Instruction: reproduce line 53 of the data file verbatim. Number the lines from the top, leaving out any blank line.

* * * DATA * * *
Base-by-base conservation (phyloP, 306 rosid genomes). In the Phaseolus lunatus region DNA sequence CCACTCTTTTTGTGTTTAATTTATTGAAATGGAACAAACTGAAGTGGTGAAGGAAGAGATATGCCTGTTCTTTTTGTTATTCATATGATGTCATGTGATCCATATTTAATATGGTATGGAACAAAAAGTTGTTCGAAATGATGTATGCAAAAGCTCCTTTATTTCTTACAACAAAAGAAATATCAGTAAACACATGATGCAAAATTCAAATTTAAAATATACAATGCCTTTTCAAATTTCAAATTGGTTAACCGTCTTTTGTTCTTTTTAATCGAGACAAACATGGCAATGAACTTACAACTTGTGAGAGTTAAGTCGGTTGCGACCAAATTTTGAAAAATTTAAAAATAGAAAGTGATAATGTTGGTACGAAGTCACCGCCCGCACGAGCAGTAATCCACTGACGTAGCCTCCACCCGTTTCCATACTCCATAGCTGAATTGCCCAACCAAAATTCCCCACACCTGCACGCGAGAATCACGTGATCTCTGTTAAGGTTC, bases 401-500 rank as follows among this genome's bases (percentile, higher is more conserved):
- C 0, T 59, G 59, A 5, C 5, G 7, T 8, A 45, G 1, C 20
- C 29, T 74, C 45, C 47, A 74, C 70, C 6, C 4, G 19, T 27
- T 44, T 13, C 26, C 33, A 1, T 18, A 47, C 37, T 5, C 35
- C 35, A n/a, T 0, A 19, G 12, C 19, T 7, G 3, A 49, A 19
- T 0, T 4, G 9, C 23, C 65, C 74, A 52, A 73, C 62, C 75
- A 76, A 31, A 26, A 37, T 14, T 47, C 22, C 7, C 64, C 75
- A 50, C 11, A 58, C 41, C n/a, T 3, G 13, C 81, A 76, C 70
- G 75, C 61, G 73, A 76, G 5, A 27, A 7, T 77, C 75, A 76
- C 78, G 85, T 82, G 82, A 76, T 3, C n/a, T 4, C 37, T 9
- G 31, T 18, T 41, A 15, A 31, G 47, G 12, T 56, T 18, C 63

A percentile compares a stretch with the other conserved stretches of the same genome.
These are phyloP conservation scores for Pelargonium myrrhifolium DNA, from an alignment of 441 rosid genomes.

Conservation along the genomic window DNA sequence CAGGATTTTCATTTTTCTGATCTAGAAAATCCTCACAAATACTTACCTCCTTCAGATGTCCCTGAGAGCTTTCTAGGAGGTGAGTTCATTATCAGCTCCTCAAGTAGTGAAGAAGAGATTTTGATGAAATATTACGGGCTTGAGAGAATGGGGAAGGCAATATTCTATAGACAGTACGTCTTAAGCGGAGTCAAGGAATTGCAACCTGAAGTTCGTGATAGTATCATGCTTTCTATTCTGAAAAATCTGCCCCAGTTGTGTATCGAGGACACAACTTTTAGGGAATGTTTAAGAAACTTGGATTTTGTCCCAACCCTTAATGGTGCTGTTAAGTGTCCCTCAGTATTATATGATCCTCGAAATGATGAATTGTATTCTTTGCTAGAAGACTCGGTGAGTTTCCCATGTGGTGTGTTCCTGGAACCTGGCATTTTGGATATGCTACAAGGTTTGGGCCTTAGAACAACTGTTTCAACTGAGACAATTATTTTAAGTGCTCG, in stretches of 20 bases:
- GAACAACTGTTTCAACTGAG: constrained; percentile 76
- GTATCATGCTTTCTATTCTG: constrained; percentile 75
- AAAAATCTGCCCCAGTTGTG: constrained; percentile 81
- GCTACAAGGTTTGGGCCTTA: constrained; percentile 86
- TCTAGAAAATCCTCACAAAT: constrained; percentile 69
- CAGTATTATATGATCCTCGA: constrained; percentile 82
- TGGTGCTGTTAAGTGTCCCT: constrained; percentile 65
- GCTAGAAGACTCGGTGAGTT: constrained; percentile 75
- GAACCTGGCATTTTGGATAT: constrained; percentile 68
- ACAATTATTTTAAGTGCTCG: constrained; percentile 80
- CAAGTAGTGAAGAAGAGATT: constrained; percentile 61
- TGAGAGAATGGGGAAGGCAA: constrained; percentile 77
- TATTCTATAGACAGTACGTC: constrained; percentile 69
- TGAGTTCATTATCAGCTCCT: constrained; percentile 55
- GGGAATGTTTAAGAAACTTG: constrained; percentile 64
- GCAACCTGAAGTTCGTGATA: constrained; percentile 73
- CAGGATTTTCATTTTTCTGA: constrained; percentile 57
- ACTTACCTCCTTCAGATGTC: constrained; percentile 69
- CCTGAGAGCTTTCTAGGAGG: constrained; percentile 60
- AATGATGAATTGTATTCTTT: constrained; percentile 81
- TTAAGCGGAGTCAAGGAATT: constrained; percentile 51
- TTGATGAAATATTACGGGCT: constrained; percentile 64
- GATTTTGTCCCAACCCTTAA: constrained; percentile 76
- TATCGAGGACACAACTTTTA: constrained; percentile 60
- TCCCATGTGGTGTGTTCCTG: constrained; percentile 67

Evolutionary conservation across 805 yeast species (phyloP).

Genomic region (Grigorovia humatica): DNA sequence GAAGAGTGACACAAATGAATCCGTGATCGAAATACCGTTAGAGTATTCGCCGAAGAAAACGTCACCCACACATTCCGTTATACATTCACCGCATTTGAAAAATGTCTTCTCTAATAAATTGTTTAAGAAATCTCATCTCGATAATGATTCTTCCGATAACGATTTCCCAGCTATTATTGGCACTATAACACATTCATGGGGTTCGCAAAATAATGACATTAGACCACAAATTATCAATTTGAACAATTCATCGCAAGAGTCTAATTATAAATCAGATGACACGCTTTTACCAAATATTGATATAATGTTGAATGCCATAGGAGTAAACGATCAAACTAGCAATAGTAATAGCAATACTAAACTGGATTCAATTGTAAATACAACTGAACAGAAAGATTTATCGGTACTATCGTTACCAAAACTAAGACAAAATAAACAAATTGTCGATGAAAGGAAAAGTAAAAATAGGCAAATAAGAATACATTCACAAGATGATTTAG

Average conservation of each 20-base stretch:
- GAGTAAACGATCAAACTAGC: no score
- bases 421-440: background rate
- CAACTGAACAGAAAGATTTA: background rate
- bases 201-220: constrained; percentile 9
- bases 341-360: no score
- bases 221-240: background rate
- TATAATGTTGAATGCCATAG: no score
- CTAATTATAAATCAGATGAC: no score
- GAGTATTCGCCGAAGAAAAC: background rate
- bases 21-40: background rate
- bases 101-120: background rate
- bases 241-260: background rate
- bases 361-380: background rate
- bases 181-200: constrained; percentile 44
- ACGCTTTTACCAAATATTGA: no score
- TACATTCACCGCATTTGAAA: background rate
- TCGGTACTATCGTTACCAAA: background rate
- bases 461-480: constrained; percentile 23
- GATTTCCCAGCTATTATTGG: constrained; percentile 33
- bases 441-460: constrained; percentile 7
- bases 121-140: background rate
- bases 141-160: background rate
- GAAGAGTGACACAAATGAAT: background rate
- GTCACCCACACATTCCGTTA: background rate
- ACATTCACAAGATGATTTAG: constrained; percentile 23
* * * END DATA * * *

- bases 101-120: background rate